Wallaces Farmer

An intersection of art and conservation action

Teaching others about conservation through art or simulations is the goal of Iowa State University programs.

Liz Ripley

August 18, 2023

4 Min Read
Attendees at the water Rocks Conservation Station On the Edge trailer
LEARNING: The Conservation Station trailer focuses on edge-of-field practices with models of a bioreactor and saturated buffer, and artwork depicting Iowa wetlands.Photos by Water Rocks

At the 78th conference of the Soil and Water Conservation Society, attendees gathered from around the world to learn and share about conservation projects, practices and research Aug. 6-9 in Des Moines, Iowa.

The SWCS conference was built around the theme, “Healthy Land, Clean Water: Cultivating a Legacy of Conservation,” with a focus on sharing successes, embracing lessons learned and collectively moving toward natural resources goals with greater speed, efficiency, effectiveness and inclusivity.

A key objective of the conference was the application of creativity, innovation and imagination in addressing and solving the critical natural resources and water challenges facing the world today.

Board member Roger Wolf kicked off the session with a brief history of SWCS, the impact the society has made over the decades, and the idea of a trans-disciplinary integration of different research, scientific, technological and practical pieces that contribute to conservation practices.

He then introduced Jacqueline Comito, program director of the Iowa Learning Farms and Water Rocks! programs at Iowa State University, to speak about the interconnections and possibilities that can contribute to making a difference in conservation through the blending of art, science, imagination, and creativity.

Comito is also an anthropologist, artist, musician and educator. She spoke about the “art” of conservation and challenged the audience to consider how conservation is done and why the society’s mission statement includes the word art.

SWCS mission

The Soil and Water Conservation Society is the premier international organization for professionals who practice and advance the science and art of natural resources conservation.

“I wanted to learn when and why the word art was included in the mission statement,” Comito said. “I learned that around 1952, the society’s leadership was looking to differentiate the organization and to draw in different perspectives and members from diverse disciplines and backgrounds. Expanding the scope of the mission statement to include art was one way they chose to accomplish this goal.”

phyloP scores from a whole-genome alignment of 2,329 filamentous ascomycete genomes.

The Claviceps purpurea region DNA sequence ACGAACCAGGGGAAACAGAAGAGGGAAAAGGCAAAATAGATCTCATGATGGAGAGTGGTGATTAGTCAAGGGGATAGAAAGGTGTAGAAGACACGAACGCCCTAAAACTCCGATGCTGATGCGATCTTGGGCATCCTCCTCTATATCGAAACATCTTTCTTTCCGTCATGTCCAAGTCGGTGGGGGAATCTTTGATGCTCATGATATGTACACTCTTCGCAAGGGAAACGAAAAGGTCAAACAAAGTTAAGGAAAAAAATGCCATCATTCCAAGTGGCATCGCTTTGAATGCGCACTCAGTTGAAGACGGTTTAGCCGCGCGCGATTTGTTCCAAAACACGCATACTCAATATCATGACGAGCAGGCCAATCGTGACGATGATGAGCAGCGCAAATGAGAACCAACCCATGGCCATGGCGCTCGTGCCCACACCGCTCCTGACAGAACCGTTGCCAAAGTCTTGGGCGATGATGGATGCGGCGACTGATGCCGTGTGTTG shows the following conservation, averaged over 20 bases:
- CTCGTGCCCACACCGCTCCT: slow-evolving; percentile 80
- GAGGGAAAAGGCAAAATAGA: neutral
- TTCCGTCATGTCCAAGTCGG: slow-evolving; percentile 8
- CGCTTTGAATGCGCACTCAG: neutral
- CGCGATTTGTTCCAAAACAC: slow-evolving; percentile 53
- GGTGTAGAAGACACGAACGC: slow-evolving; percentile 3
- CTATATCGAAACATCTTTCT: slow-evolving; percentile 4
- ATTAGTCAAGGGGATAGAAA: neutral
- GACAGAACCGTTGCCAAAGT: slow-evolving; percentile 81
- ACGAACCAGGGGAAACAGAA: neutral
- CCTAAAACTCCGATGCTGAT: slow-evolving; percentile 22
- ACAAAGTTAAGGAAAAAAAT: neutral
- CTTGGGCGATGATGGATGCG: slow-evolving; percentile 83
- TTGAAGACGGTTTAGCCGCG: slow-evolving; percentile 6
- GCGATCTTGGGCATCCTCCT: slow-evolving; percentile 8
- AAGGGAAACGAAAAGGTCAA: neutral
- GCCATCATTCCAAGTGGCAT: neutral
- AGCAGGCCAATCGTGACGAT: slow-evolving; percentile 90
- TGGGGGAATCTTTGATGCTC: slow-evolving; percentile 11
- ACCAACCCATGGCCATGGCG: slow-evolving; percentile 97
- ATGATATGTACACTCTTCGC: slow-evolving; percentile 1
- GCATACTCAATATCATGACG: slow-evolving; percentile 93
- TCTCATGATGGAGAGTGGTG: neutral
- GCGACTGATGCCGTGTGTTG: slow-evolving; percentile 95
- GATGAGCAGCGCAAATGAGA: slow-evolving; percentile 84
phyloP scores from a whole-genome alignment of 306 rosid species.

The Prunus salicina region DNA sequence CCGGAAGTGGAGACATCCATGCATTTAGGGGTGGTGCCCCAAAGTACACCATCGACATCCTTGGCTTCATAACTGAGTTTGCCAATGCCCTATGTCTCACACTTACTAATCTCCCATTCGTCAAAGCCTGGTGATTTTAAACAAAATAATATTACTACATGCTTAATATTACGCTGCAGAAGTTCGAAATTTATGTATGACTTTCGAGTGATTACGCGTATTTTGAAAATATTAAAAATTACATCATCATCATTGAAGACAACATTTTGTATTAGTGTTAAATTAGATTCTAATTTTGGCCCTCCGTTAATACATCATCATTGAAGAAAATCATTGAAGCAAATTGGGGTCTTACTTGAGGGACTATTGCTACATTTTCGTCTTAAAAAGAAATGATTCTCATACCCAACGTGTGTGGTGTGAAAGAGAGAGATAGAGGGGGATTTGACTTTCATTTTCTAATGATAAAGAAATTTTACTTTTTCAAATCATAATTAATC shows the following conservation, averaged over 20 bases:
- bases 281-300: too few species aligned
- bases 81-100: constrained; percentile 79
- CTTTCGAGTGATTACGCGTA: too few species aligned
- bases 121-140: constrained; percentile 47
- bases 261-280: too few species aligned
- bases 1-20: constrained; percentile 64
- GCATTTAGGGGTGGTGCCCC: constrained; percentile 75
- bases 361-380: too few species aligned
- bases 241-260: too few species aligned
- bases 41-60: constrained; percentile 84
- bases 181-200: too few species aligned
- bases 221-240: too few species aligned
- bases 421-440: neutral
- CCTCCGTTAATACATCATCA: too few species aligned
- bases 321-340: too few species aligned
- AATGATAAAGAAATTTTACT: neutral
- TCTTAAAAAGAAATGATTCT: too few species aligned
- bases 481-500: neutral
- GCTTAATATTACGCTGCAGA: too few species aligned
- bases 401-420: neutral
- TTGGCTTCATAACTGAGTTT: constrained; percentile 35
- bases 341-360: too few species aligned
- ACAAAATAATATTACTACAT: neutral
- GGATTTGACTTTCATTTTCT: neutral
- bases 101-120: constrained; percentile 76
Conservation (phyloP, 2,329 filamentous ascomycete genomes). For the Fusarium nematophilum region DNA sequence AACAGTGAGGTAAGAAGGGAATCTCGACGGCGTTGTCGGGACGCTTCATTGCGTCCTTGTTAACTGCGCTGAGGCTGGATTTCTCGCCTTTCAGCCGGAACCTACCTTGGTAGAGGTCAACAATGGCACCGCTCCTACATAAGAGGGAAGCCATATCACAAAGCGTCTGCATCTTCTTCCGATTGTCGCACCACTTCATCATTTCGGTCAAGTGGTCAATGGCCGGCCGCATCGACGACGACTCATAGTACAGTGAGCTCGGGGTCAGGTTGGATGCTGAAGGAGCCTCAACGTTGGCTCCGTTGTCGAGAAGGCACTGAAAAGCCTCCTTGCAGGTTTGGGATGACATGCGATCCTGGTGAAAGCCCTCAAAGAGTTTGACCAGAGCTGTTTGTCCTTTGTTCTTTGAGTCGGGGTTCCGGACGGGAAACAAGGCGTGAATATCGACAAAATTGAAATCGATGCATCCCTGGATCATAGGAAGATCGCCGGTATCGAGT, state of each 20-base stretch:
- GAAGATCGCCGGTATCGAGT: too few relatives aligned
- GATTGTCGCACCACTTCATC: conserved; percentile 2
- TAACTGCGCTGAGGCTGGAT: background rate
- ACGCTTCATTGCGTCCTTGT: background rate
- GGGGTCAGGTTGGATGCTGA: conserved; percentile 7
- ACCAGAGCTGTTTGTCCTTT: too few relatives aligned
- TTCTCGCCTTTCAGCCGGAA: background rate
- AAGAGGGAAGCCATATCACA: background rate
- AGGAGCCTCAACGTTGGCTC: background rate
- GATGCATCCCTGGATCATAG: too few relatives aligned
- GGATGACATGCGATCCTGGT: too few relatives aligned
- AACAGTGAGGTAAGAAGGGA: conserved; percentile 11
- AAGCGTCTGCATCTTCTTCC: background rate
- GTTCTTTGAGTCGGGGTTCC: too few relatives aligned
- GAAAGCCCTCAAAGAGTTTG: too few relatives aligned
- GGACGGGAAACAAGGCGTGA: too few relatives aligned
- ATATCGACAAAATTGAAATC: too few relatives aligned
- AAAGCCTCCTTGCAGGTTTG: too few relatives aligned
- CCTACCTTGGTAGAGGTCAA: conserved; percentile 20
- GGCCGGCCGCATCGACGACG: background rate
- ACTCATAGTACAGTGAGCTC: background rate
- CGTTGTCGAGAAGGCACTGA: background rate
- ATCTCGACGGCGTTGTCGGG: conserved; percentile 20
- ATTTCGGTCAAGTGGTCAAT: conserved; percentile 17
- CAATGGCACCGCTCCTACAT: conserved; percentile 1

Discussing the intersections of art and conservation, Comito first helped the audience gain a better understanding of art, and how feelings and beauty are essential to art. She said, “Art can be an expression of the feelings and beauty we experience in nature, and those reflections of nature can provide inspiration to imagine new and innovative approaches and solutions to environmental problems.”

Comito encouraged engaging feelings and beauty when approaching conservation education and outreach, and also fueling the imagination of scientists and conservationists looking to solve difficult problems.

“It is crucial that we stimulate the imagining of what we want to accomplish and couple that with the focused effort necessary to creatively develop solutions,” she said. “Creativity is the foundation of both art and science. Therefore, with creativity, anything is possible.”

Program successes

Drawing on the successes in education and outreach programs from Iowa Learning Farms and Water Rocks, Comito highlighted the absolute need to take risks and try things out to reimagine the world we want to be a part of.

“We sometimes think flights of imagination are for small children, not adults and certainly not for serious scientists,” Comito said. “Nothing should be further from the truth. Releasing our imaginations to consider situations we are tired of hearing about or frustrating problems that we cannot seem to solve can often open doors to new approaches and ideas.”

Inviting the audience to visit the award-winning Conservation Station trailers from ISU on display at the conference, Comito referred to the manifestation of art and creativity that makes these mobile education platforms effective and successful.

“These trailers are works of art and include feats of engineering and science that are designed to stimulate conversations, discussions and sometimes disagreements that are crucial to improving perceptions and understanding of conservation goals and practices,” she said. “Through creative curation of art and demonstrations, we have provided an imaginative portrayal of a better Iowa and a better world — and we use the beauty portrayed in the art to evoke feelings that bridge the past and the possibilities of a future people hope to achieve.”

In closing, Comito thanked the many organizations and agencies that have sponsored Iowa Learning Farms and Water Rocks programming and encouraged the SWCS audience members to engage the artist more fully inside each of them to energize creative action and help achieve the organization’s goals.

Ripley is manager of Iowa Learning Farms and a conservation outreach specialist for the Water Rocks! program.

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